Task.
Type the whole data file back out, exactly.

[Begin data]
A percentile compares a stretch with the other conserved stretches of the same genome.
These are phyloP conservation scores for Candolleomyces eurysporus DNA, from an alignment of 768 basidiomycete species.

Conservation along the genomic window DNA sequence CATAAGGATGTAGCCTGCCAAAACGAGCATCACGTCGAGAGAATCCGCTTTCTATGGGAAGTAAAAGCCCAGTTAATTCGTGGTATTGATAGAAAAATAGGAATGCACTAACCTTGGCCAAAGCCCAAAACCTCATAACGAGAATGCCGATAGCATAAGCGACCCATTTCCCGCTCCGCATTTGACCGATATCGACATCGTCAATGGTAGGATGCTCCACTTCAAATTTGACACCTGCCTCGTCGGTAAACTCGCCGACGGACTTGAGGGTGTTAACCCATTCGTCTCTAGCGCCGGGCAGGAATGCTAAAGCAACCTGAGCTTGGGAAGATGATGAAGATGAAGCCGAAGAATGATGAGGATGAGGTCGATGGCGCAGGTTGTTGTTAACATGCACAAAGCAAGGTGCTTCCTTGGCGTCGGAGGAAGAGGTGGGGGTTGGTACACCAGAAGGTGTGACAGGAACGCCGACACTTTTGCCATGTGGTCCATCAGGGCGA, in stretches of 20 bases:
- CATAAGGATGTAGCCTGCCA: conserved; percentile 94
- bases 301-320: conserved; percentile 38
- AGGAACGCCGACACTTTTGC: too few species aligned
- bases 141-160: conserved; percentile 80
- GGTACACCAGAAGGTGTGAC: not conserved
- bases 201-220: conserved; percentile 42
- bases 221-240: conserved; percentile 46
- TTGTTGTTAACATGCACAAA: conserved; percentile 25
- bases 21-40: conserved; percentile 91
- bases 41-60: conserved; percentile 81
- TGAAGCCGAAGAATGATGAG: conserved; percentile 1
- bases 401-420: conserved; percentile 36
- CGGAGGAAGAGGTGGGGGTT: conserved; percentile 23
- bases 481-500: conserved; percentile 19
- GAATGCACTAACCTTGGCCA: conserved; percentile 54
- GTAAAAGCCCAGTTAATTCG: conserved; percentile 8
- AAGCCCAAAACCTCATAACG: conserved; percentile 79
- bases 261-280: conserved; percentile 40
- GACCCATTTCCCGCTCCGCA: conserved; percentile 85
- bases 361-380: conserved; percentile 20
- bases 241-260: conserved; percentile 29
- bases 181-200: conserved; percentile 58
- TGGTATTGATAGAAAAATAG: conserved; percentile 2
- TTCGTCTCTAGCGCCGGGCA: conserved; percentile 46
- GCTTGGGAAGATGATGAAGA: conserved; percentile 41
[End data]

A percentile compares a stretch with the other conserved stretches of the same genome.
These are phyloP conservation scores for Candolleomyces eurysporus DNA, from an alignment of 768 basidiomycete species.

Conservation along the genomic window DNA sequence CATAAGGATGTAGCCTGCCAAAACGAGCATCACGTCGAGAGAATCCGCTTTCTATGGGAAGTAAAAGCCCAGTTAATTCGTGGTATTGATAGAAAAATAGGAATGCACTAACCTTGGCCAAAGCCCAAAACCTCATAACGAGAATGCCGATAGCATAAGCGACCCATTTCCCGCTCCGCATTTGACCGATATCGACATCGTCAATGGTAGGATGCTCCACTTCAAATTTGACACCTGCCTCGTCGGTAAACTCGCCGACGGACTTGAGGGTGTTAACCCATTCGTCTCTAGCGCCGGGCAGGAATGCTAAAGCAACCTGAGCTTGGGAAGATGATGAAGATGAAGCCGAAGAATGATGAGGATGAGGTCGATGGCGCAGGTTGTTGTTAACATGCACAAAGCAAGGTGCTTCCTTGGCGTCGGAGGAAGAGGTGGGGGTTGGTACACCAGAAGGTGTGACAGGAACGCCGACACTTTTGCCATGTGGTCCATCAGGGCGA, in stretches of 20 bases:
- CATAAGGATGTAGCCTGCCA: conserved; percentile 94
- bases 301-320: conserved; percentile 38
- AGGAACGCCGACACTTTTGC: too few species aligned
- bases 141-160: conserved; percentile 80
- GGTACACCAGAAGGTGTGAC: not conserved
- bases 201-220: conserved; percentile 42
- bases 221-240: conserved; percentile 46
- TTGTTGTTAACATGCACAAA: conserved; percentile 25
- bases 21-40: conserved; percentile 91
- bases 41-60: conserved; percentile 81
- TGAAGCCGAAGAATGATGAG: conserved; percentile 1
- bases 401-420: conserved; percentile 36
- CGGAGGAAGAGGTGGGGGTT: conserved; percentile 23
- bases 481-500: conserved; percentile 19
- GAATGCACTAACCTTGGCCA: conserved; percentile 54
- GTAAAAGCCCAGTTAATTCG: conserved; percentile 8
- AAGCCCAAAACCTCATAACG: conserved; percentile 79
- bases 261-280: conserved; percentile 40
- GACCCATTTCCCGCTCCGCA: conserved; percentile 85
- bases 361-380: conserved; percentile 20
- bases 241-260: conserved; percentile 29
- bases 181-200: conserved; percentile 58
- TGGTATTGATAGAAAAATAG: conserved; percentile 2
- TTCGTCTCTAGCGCCGGGCA: conserved; percentile 46
- GCTTGGGAAGATGATGAAGA: conserved; percentile 41